The Procter & Gamble Company (PG) recently increased its dividend for the 58th consecutive year. The new quarterly per share dividend of $0.6436 is a 7% raise over the old payout of $0.6015. PG is the holy grail kind of stuff us dividend growth investors are after. You’ve got a stable of high-quality brands (25 $1 billion brands) that are sold all over the world. And they share their hefty bottom line with shareholders in the form of dividends. And they don’t stop there; they continue to raise that share of the profit pie year after year since the pie itself is expanding constantly. 58 years of dividend raises is not something that happens by accident. This is the result of a fantastic business model, growth in the underlying business, and prudent management. I consider PG a core holding for me, and while I don’t consider it a steal at today’s prices, one would likely never go wrong paying full price or slightly more for a company like PG. The yield on shares is now 3.16%.

Full Disclosure: Long KMI, OHI, PG

How about you? Own a piece of any of these companies? Happy with the raises?

Thanks for reading.

About the author:

Dividend Mantra
Trying to retire by 40 by investing in dividend growth stocks and living frugally, valuing time over money.

Visit Dividend Mantra's Website


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Comments

SixTwoSix
SixTwoSix - 3 months ago

Ive read a few of your articles.

Dividends are just a component of the total expected return. Not sure I get why such a focus on the dividend. Your goal as I see it should be to compound as high a rate as possible. Once you got the stash then I could see having a dividend portfolio.

Second thing is you own so many companies in your portfolio which IMO makes beating the S&P very difficult.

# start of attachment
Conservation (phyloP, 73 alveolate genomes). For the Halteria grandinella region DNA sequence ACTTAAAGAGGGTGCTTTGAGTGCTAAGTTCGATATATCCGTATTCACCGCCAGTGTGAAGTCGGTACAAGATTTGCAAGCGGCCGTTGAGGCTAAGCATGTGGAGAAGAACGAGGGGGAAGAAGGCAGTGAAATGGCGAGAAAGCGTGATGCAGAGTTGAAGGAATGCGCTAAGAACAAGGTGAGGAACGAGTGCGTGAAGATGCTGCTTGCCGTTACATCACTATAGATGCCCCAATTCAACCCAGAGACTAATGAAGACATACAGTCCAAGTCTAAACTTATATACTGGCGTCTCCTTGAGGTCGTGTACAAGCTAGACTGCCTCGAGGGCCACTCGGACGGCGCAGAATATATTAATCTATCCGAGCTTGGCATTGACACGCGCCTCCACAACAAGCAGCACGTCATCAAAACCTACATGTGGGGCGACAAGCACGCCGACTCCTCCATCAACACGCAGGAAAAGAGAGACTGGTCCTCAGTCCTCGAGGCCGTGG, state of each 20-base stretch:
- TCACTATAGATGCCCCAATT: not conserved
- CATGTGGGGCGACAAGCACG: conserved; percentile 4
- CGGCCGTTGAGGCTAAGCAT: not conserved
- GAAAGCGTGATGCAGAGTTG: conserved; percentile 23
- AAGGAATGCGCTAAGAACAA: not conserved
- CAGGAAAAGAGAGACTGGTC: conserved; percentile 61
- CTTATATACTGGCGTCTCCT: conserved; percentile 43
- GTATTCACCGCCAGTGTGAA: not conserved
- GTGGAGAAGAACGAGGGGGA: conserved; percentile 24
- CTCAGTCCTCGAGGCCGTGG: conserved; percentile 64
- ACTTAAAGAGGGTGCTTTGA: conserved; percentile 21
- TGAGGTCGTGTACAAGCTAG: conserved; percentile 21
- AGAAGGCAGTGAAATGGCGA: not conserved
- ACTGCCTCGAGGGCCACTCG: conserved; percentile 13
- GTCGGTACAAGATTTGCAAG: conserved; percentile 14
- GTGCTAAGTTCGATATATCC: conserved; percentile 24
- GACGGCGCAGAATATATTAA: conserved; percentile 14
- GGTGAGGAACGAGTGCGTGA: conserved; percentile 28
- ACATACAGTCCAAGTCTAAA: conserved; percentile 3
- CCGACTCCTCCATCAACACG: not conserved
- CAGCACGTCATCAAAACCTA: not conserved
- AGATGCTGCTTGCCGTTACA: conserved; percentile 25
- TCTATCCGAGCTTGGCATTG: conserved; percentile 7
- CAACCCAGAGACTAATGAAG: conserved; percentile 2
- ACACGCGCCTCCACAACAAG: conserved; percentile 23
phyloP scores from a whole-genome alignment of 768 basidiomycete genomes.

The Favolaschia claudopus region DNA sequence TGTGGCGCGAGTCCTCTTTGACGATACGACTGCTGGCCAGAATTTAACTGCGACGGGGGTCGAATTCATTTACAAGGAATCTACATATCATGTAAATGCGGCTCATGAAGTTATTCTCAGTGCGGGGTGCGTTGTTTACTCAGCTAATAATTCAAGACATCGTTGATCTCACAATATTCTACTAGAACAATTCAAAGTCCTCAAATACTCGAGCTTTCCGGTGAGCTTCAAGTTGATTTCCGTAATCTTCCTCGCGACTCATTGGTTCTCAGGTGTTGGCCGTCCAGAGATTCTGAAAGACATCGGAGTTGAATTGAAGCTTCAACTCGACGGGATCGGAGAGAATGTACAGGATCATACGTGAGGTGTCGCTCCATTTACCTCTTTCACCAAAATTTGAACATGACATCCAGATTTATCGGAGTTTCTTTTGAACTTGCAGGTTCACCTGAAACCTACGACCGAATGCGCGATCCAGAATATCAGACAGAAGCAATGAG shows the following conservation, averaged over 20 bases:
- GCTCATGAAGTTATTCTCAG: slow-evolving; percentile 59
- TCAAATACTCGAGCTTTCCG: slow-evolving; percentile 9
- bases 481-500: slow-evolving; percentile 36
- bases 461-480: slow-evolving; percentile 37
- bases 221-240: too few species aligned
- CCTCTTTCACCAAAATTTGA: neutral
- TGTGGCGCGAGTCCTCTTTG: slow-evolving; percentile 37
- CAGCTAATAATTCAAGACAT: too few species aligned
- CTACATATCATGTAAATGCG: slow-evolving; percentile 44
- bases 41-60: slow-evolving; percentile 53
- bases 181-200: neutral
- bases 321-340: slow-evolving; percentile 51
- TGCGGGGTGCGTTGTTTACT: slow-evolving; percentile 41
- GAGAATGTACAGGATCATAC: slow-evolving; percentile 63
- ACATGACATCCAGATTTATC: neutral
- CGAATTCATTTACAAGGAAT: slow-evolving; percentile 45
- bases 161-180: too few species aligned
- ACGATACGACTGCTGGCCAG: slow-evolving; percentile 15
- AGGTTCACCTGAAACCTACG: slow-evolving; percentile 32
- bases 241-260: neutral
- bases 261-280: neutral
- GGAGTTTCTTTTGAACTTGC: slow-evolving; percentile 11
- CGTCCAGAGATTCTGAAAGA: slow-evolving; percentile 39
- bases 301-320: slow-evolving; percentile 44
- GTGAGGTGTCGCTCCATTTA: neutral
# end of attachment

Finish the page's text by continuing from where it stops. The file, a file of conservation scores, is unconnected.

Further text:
All the best.

Dividend Mantra
Dividend Mantra premium member - 3 months ago

SixTwoSix,

Thanks for stopping by.

Dividends are a component of total return, but a much larger one than you might expect. Per John Bogle (you know, the Vanguard founder), and a study he performed on the matter:

"An investment of $10,000 in the S&P 500 Index at its 1926 inception with all dividends reinvested would by the end of September 2007 have grown to approximately $33,100,000 (10.4% compounded). [Using the S&P 90 Stock Index before the 1957 debut of the S&P 500.] If dividends had not been reinvested, the value of that investment would have been just over $1,200,000 (6.1% compounded) – an amazing gap of $32 million. Over the past 81 years, then, reinvested dividend income accounted for approximately 95% of the compound long-term return earned by the companies in the S&P 500."

I could wax ecstatic about dividends and their benefits all day long, but since you mentioned total return I thought that was an appropriate quote.

As far as beating the S&P 500, I'm not interested in comparing myself to one index that has nothing to do with my goals:

http://www.dividendmantra.com/2013/12/why-i-dont-compare-my-portfolios/

Best wishes!

SixTwoSix
SixTwoSix - 3 months ago

D.M.

You can reinvest your capital appreciation too? You or J.B. are pointing out the effects of compounding and the power of not withdrawing dividends (could also have been gains) to your investment pool............. but it still only compounded at 10.4%.

The S&P is the know nothing, dont even bother getting out of bed competition. All investors are measured against it.

Look at it this way you probaly never would have invested in V, MA, or GOOG because of a missing dividend.

In theory at least, companies should pay out dividends if they cannot reinvest the funds within the company and earn a high return. Companies that are paying out a high ratio are essentially admitting this.

If this is your edge all the power to you.